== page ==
Mapperton, All Saints Church
History, tourist information, and nearby accommodation
HERITAGE HIGHLIGHTS: 16th-century painted glass roundels
The medieval church of All Saints stands beside the Tudor manor of Mapperton House, in what must be one of the most idyllic and picturesque settings in England. The combination of the house and church, set beside a cluster of ancient estate buildings, is unforgettable. The church combines with the house and outbuildings to create an open courtyard.
The church dates to the 12th century, though the first written record comes from 1291 when it was mentioned as a chapel of Netherbury church. One early patron was Robert Morgan, who built Mapperton House in the mid-16th century. Morgan was allowed to wear a hat in the presence of Henry VIII 'in consideration of diverse infirmities which he hath in his hedde', which makes one rather curious as to what those deformities were.
The medieval building was restored in 1704 by Richard Brodrepp and once again in 1846, using the golden-coloured Ham Hill stone that makes the exterior seem to glow in the sunlight.
The south doorway is medieval, though it was reset in the 1704 restoration. The truncated west tower is 15th century.
Inside the church, the oldest feature is a cylindrical 12th-century font, set on a modern base. The font has a plain upper section and scallop decoration on the lower section. The choir stalls and finely carved pulpit are Jacobean, and the communion rails were installed in 1704.
One of the most interesting features is a series of 16th and 17th-century roundels of painted glass set into the nave windows. There are large English roundels depicting coats of arms of local families, probably brought here from Mapperton House. Below these are Flemish roundels, bought in London by another Richard Brodrepp in 1768.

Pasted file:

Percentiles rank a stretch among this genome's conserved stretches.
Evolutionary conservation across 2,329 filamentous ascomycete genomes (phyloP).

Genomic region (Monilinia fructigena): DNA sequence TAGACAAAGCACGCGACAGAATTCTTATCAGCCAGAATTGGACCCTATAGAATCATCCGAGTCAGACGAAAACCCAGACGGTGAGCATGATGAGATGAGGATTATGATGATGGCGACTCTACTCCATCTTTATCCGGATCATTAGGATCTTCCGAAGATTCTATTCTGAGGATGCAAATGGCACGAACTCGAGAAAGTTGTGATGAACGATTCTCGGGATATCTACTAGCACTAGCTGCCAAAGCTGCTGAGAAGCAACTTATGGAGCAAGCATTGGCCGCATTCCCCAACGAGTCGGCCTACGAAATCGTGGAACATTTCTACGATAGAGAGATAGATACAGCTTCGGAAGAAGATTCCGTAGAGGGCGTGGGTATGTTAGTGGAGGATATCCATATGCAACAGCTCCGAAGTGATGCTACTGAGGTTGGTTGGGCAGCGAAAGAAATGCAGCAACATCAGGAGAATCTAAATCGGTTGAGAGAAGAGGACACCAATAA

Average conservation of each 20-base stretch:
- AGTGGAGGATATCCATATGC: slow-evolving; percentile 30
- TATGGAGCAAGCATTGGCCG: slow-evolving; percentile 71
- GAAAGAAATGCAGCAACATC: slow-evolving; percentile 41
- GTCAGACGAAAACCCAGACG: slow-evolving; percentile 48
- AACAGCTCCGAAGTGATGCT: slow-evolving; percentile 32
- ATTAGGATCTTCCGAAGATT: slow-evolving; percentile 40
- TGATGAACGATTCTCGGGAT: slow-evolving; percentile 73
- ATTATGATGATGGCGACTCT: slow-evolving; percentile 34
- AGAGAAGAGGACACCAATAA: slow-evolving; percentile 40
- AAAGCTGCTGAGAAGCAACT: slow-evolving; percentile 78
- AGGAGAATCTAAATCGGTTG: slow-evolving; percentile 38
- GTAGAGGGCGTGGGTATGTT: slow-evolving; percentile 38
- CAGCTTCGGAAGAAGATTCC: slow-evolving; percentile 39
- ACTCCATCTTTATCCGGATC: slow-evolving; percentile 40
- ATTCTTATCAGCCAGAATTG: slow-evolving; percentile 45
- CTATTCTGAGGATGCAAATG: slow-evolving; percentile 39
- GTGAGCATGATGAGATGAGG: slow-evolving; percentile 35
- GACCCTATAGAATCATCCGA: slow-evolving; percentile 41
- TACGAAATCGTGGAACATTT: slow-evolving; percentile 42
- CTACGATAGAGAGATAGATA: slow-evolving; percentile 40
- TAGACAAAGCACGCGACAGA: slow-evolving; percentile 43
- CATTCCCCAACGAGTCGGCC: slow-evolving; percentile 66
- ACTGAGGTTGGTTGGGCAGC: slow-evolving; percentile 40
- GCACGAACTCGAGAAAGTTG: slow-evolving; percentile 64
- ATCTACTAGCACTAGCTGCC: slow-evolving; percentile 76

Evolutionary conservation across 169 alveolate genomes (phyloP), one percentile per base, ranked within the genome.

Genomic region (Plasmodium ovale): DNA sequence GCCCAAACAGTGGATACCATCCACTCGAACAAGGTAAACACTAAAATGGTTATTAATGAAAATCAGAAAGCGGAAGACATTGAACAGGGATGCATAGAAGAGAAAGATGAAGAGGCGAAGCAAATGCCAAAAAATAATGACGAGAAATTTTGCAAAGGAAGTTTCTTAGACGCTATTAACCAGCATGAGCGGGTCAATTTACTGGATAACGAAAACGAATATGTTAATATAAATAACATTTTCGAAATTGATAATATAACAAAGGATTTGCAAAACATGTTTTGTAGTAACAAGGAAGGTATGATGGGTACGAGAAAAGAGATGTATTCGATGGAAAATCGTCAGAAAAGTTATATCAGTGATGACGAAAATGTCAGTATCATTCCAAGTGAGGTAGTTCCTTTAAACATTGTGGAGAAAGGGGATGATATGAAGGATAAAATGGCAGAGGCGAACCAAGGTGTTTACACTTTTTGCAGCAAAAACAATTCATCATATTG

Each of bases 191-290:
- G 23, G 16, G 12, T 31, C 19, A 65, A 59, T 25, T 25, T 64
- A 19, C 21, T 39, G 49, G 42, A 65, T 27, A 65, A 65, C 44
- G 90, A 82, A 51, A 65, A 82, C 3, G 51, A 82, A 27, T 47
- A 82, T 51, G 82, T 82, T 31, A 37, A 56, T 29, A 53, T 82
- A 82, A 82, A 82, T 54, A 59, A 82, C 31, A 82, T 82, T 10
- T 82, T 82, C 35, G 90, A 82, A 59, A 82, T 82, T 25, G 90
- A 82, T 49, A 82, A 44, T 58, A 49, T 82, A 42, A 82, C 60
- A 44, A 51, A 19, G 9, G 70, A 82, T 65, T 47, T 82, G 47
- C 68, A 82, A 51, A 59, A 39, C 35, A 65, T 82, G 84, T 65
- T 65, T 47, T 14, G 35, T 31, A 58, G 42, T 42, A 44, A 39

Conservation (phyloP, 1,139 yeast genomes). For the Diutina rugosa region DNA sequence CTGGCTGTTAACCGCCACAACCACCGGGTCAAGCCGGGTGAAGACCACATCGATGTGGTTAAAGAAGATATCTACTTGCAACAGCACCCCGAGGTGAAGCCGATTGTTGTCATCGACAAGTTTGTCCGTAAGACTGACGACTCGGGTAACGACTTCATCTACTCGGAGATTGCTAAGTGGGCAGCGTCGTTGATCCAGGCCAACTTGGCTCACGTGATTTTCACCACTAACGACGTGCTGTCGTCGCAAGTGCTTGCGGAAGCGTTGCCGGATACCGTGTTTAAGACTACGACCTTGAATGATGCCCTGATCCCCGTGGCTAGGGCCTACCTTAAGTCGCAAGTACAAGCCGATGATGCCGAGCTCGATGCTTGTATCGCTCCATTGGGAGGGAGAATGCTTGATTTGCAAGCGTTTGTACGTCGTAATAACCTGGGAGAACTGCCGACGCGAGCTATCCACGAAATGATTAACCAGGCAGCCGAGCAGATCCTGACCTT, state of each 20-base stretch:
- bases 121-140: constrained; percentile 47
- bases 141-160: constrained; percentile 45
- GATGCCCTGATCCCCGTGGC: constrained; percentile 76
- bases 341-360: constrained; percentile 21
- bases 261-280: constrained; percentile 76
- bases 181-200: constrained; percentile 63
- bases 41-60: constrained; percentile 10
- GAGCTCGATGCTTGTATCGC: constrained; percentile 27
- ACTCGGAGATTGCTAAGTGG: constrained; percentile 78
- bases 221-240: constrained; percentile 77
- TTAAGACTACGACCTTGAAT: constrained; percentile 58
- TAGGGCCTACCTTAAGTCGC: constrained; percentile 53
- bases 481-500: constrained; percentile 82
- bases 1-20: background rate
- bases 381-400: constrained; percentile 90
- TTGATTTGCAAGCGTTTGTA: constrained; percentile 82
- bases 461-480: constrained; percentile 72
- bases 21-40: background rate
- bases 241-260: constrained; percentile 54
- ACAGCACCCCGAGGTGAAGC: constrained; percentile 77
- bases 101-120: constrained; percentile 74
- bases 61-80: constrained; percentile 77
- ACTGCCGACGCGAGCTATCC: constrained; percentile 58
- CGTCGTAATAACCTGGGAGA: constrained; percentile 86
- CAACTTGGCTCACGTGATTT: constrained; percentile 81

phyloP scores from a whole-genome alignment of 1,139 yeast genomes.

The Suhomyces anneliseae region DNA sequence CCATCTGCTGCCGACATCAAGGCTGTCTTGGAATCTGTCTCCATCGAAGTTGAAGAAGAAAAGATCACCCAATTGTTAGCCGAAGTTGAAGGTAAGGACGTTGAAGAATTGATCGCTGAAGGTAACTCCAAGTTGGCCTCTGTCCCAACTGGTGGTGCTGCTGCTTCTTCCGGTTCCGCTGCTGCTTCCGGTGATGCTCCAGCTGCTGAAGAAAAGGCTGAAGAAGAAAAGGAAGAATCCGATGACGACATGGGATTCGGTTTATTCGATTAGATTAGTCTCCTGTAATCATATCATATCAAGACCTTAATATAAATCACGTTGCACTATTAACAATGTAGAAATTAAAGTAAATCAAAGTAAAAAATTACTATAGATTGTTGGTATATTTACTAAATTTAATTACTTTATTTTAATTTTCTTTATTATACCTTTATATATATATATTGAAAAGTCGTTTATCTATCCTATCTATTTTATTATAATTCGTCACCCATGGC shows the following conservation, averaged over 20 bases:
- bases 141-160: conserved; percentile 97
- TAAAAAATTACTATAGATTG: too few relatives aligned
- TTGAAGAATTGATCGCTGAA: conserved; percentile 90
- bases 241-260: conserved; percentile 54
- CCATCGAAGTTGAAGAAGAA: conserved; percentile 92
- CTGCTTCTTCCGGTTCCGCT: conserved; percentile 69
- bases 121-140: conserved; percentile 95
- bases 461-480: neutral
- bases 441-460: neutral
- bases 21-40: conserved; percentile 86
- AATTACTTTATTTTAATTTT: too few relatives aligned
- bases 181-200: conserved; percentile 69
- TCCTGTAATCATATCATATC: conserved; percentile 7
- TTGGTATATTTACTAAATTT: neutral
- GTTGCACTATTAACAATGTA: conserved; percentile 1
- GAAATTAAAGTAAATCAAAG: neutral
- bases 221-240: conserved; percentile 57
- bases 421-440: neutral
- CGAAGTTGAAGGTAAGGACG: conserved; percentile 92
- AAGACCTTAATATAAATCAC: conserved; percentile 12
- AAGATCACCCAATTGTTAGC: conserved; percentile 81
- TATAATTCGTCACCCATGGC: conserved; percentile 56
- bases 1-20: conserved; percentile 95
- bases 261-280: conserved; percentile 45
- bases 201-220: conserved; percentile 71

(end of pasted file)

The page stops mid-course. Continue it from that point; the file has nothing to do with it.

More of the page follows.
Some of these carry coats of arms, but other roundels show Biblical scenes, including the Crucifixion and figures of saints. One of the oldest pieces was made in France around 1509 and depicts the head of a woman. Other roundels show St Agnes with lambs (1525), St Ambrose with a beehive (1525), the Prodigal Son feeding swine (1525), and Prudentia with a mirror (1540).
The church is full of fascinating memorials. The most impressive is to Richard Brodrepp (d. 1737) and his offspring George and Etheldred. The memorial was sculpted by Peter Scheemakers, who created the monument to William Shakespeare in Westminster Abbey. On the altar is an Italian crucifix made in 1700, and over the vestry door is an Italian processional cross dated to the early 18th century. Also on the altar are two majolica drug jars made around 1700.
The lectern is made of wrought-iron, inspired by a GF Bodley design and modelled after a medieval lectern in Paris.
Look for a stucco carving of the Virgin and Child, made in Italy in the 15th century and a Venetian painting of the same subject, also 15th century. There is a richly carved oak chair thought to be 17th century, and an 18th-century mahogany table.
North of the church is the rectory, built from 1699 by the rector, John Powell, also of Ham Hill stone.
All Saints is a delightful church to visit, and its setting beside the manor house is stunning. When we visited the church was locked but I was able to obtain a key from the visitor kiosk for Mapperton House.
Address: Mapperton, Dorset, England, DT8 3NR
Attraction Type: Historic Church
Location: Beside Mapperton House, 2 miles south-east of Beaminster off the B3163
Photo Credit: David Ross and Britain Express
NEARBY HISTORIC ATTRACTIONS
Heritage Rated from 1- 5 (low to exceptional) on historic interest
Mapperton Gardens - 0 miles (Garden)
Melplash, Christ Church - 1.8 miles (Historic Church)
Beaminster, St Mary's Church - 1.8 miles (Historic Church)
Toller Porcorum, St Andrew & St Peter Church - 3.8 miles (Historic Church)
Toller Fratrum, St Basil's Church - 4.9 miles (Historic Church)
Bothenhampton, Holy Trinity Old Church - 5.3 miles (Historic Church)
Clapton Mill - 7 miles (Historic Building)
Stockwood, St Edwold Church - 7.1 miles (Historic Church)
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